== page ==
Re: Welfare states, etc.

Michael Lorrey (
Thu, 19 Mar 1998 18:12:11 -0500

Grant Sparks wrote:

> From: Mark D. Fulwiler <>
> >We have all heard the libertarian and anti-libertarian arguments and
> >rehashing them really is a waste of time.
> I disagree. While I have also heard these arguments many times before, this is
> the first time I have seen them discussed in depth by extropians. When I joined
> this list I was already convinced of the tech/trans humanist side of
> extropianism but from lurking and occasionally contributing I have found that
> even some of my political views have changed because of the well thought out
> arguments presented here.

Yes, I for example, was slightly anti-abortion when I came to the transhuman list 3
years ago. However, the libertarian discussions here and there, especially in the
defining the differences between the concepts of rights by natural law and rights by
force, I came to realize the erroneous basis for my beleif at the time.
While many long time subscribers to this list may tire of discussing subjects that
have been rehashed several, sometimes many, times before on the list, remember that
we are not a static body. Not only do new subscribers come to the list all the time,
but as new information is discovered by science, we can sometimes change or modify
our most cherished ideas and beleifs. Many new subscribers come to the list full of
memes supporting many statist and anti-tech, anti-freedom positions, and we are not
helping them increase extropy in their lives if what they hear is a huge stream of
"been there, done that already, bored to death" from people on a topic that may be
entirely fresh to them, or on a topic for which the typical extropic position is
completely new to them.

Viewing the list as a personal clique is not very extropic. Viewing the list as a
cooperative school of extropy is extropic.

> Not that I had far to go anyway, I've got a pre-existing strong crypto-anarchist
> tendency, but a good example is the issue of gun control. Many would remember
> that this featured for a while on this list.
> I do not live in the USA, my country has only a small fraction of the crime and
> violence, so I've always though that gun control is the best way of keeping our
> country from following the USA down these roads. As a result I have always
> opposed wide scale ownership of high-powered firearms.
> I don't know if I'm a better extropian for it, but Michael Lorrey has convinced
> me to buy a gun and stockpile other defensive measures. I'm still against
> widespread ownership of guns, but only for *everyone else*, not for *me*.

Wow. You mean somebody actually listens to what I say?

Here in the Lorrey household, the family gun population went up by 5 just this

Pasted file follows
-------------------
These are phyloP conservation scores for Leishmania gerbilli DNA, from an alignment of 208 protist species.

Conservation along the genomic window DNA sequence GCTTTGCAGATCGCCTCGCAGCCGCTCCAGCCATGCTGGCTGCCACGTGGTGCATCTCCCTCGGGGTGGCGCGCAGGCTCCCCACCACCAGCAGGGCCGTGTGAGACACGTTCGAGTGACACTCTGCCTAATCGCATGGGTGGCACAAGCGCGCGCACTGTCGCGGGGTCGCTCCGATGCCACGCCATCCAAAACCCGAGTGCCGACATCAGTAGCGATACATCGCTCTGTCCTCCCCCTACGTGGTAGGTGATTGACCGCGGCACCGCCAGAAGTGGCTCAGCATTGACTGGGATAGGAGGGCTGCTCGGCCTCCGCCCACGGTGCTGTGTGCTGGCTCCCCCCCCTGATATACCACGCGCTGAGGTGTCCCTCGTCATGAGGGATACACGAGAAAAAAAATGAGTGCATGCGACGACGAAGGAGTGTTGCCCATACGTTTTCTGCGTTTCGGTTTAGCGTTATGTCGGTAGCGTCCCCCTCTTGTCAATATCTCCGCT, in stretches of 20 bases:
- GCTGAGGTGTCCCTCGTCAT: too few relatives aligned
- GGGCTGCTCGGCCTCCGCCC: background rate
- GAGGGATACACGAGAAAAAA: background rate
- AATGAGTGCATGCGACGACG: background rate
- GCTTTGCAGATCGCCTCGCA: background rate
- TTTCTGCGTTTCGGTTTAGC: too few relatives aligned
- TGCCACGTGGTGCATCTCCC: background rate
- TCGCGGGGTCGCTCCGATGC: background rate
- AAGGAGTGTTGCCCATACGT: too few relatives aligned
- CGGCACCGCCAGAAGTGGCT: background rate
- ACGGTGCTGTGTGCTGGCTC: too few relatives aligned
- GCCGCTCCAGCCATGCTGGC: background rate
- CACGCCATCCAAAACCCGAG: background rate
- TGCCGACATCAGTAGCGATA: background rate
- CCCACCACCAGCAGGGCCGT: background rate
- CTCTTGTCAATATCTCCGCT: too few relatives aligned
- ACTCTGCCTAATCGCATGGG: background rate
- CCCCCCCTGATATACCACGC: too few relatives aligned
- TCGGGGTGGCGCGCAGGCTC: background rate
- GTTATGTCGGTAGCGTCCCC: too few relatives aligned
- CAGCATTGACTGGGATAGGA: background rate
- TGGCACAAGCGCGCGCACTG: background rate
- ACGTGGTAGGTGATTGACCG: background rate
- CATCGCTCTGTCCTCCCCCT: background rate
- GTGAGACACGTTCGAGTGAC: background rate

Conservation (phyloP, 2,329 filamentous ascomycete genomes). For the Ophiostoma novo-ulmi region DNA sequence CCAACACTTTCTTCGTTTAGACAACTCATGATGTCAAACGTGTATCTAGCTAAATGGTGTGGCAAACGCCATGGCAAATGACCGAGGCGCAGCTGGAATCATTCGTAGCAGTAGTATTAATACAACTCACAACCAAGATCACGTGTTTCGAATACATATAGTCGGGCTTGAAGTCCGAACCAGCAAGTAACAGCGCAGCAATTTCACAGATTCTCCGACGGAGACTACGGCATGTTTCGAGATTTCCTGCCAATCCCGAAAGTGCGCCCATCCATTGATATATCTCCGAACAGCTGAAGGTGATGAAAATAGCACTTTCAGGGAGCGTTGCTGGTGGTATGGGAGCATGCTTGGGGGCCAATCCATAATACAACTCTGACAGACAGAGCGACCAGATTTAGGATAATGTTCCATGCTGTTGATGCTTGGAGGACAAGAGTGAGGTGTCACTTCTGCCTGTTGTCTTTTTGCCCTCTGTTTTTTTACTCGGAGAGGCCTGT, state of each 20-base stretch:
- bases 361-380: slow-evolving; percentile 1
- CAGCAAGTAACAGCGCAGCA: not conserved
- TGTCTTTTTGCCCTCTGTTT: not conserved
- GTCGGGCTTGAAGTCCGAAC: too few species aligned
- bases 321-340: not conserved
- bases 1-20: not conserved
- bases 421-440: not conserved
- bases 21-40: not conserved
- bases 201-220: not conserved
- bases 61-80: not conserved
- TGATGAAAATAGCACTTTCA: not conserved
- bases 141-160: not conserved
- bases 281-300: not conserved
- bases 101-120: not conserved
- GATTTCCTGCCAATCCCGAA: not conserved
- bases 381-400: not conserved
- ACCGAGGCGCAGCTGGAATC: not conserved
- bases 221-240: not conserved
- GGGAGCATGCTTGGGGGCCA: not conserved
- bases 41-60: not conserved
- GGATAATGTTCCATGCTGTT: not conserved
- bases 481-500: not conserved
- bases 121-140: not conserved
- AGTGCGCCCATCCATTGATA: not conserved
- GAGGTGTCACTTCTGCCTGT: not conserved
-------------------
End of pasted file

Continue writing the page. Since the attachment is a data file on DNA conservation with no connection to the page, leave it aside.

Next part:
For anybody in the New England area that is into or would like to try their hand at
Skeet, my club up here in NH is running skeet, open to the public every Sunday,
10-3, until the regular season starts, and more shooting days will then be

> Bytes are cheap and easily recycled. Let them chatter about welfare states a
> bit more, I've got some other long held beliefs that I think are in need of an
> update.

Good attitude.

Essentially, any anarchist of any flavor who beleives that all political power comes
from the individual (and if you don't, I think you may have your definition messed
up), must beleive that there is no system or contract in the world that any one
individual is obligated to without recourse. This includes the 'social contract'
concept. The individual, from whome all power flows, should be able to critically
examine every possible obligation and choose yea or nay on it. No individual should
be compelled by external force to surrender any power involuntarily. This is the
essential problem with democracy.

Rule of the majority is as much a tyranny to the dissenting individual as the
harshest dictatorship. This is why so few democracies in history have remained in a
stable balance between dictatorship and communist tyranny for very long, and why
individual rights tend to erode over time in such democracies. The majority of the
moment will always find somebody elses rights that need to be infringed upon for the
'common good', the 'general welfare', or for any greater measure of security.
Eventually, nobody is free any longer, except government is free to do what it
wills, as it then becomes omnipotent.

The solution is hyperdemocracy and total voluntary association. The internet is an
excellent example of these two practices.

For those of you who may not know what hyperdemocracy is, it is essentially
different from standard democracy in that while democracy is 'one man, one vote',
hyperdemocracy is 'one man, one veto'. It is a consensual system, where unless all
agree, then nothing can be done as a whole. Only those who agree can form action for
their own interests. Those who don't are not obligated, and cannot become obligated
or violated by the decisions of those that do.

There have been small hyperdemocratic proposals here in the US. There have been
proposals for the tax system where an individual can declare in their income tax
what programs they want to fund with their taxes, and those they don't want funded
(of course, they have avoided the idea that one should be able to decide how MUCH to
fund). These are good first steps, and should be encouraged.

   Michael Lorrey
------------------------------------------------------------ Inventor of the Lorrey Drive
MikeySoft: Graphic Design/Animation/Publishing/Engineering
How many fnords did you see before breakfast today?